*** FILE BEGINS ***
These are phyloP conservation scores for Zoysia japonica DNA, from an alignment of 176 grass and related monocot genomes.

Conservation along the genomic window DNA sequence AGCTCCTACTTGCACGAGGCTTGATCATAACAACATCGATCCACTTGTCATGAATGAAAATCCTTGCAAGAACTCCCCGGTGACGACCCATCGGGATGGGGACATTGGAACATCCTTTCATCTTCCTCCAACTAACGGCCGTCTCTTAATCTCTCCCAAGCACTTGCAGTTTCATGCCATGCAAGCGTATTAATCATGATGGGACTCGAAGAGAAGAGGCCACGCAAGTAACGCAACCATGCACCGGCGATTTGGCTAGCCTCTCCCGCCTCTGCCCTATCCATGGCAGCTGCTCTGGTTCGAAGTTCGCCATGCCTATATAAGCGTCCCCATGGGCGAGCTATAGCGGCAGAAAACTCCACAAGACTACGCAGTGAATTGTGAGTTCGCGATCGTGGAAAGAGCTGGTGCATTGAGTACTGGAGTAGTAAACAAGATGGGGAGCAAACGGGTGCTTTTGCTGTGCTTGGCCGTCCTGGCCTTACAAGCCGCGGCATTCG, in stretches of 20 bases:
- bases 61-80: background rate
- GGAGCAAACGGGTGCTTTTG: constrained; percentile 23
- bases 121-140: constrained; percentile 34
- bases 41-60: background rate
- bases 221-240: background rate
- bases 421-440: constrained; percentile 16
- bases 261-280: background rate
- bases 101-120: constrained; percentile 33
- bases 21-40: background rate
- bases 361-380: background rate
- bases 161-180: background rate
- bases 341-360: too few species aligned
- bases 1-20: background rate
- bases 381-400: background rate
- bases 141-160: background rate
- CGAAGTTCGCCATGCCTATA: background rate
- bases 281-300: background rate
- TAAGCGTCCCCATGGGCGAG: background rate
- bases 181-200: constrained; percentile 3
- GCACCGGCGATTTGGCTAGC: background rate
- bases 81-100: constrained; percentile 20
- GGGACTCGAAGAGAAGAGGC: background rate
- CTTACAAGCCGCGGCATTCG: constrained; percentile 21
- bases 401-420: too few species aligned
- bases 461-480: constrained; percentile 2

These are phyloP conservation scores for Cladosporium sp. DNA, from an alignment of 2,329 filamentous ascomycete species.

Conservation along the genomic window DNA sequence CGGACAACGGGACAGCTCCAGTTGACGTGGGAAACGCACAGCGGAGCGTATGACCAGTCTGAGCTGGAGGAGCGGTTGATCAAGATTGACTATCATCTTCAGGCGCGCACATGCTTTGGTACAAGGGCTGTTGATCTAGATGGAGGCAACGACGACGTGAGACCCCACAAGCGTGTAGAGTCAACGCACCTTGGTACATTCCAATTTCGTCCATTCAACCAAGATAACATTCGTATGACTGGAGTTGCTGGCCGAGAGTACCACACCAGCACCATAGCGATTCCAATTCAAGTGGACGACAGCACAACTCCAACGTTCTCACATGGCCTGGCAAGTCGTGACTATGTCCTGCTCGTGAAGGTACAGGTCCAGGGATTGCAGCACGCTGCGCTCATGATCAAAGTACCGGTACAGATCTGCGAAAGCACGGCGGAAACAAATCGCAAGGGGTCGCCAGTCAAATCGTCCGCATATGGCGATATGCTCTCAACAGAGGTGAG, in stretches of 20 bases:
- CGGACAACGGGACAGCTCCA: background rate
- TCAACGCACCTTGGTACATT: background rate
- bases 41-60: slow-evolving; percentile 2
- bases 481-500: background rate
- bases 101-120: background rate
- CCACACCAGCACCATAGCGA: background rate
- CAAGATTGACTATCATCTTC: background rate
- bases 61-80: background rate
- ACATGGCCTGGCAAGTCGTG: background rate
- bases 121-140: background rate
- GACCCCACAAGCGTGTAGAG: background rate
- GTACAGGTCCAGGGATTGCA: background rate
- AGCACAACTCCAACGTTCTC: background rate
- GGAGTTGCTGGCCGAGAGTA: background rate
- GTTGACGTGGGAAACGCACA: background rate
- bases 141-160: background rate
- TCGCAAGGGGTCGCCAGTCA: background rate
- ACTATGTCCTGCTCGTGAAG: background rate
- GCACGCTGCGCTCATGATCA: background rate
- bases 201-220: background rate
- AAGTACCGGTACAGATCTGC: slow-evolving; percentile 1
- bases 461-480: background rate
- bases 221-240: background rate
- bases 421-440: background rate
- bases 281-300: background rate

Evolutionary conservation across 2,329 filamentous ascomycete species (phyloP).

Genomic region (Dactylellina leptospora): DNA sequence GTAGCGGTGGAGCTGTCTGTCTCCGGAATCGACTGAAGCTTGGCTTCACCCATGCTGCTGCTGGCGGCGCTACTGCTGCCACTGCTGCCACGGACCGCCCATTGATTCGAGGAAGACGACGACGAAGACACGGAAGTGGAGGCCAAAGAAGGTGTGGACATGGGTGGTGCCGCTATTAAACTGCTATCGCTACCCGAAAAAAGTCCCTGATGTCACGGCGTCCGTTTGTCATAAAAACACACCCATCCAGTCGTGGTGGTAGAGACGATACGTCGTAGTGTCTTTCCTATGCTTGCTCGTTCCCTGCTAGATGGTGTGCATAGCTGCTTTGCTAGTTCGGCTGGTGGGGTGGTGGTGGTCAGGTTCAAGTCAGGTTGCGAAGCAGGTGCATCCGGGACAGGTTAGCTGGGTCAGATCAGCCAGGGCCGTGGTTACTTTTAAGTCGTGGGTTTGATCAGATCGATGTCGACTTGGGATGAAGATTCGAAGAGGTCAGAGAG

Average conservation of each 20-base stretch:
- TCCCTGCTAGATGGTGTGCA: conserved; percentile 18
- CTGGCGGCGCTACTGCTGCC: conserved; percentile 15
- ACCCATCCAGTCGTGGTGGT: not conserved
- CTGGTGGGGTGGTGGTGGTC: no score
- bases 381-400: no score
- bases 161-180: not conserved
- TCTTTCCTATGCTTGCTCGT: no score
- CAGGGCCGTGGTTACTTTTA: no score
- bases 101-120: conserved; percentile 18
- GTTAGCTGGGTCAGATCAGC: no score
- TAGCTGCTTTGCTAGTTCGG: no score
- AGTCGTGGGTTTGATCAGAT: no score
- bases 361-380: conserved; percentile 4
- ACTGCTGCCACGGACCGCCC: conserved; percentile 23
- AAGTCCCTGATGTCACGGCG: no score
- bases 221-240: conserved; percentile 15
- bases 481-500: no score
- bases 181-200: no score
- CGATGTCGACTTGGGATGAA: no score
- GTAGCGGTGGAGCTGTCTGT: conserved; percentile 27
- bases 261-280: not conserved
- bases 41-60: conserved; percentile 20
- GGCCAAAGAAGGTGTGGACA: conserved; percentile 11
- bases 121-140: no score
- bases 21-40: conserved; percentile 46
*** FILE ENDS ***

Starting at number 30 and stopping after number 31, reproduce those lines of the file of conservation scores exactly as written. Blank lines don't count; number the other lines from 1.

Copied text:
- CGGACAACGGGACAGCTCCA: background rate
- TCAACGCACCTTGGTACATT: background rate